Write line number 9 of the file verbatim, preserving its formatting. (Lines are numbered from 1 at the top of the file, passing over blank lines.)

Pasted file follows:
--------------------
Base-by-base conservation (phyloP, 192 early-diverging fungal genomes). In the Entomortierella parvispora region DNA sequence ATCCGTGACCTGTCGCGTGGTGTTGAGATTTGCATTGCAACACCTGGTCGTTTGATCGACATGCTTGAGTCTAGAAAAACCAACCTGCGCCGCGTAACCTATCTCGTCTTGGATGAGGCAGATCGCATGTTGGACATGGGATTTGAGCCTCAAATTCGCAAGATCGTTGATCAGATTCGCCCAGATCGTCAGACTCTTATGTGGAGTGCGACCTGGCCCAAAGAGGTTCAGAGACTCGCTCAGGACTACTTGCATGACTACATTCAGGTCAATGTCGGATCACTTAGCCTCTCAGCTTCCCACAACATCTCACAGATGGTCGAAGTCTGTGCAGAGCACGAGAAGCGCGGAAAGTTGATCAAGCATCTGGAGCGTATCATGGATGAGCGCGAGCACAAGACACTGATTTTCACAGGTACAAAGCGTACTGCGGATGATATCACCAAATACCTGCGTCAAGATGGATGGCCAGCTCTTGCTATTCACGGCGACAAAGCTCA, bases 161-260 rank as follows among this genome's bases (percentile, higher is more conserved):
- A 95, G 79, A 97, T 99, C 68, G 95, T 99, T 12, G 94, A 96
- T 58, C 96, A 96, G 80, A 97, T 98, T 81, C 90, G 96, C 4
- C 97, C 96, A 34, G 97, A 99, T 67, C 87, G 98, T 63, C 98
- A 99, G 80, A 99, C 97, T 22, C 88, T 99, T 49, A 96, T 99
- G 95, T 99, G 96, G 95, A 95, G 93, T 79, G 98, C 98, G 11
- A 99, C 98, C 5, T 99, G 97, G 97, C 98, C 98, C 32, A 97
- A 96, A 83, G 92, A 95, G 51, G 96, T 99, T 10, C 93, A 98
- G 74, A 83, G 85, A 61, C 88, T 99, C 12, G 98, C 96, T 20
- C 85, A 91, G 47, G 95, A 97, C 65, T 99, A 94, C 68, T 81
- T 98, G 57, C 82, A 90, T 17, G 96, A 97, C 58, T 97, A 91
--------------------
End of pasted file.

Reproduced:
- G 74, A 83, G 85, A 61, C 88, T 99, C 12, G 98, C 96, T 20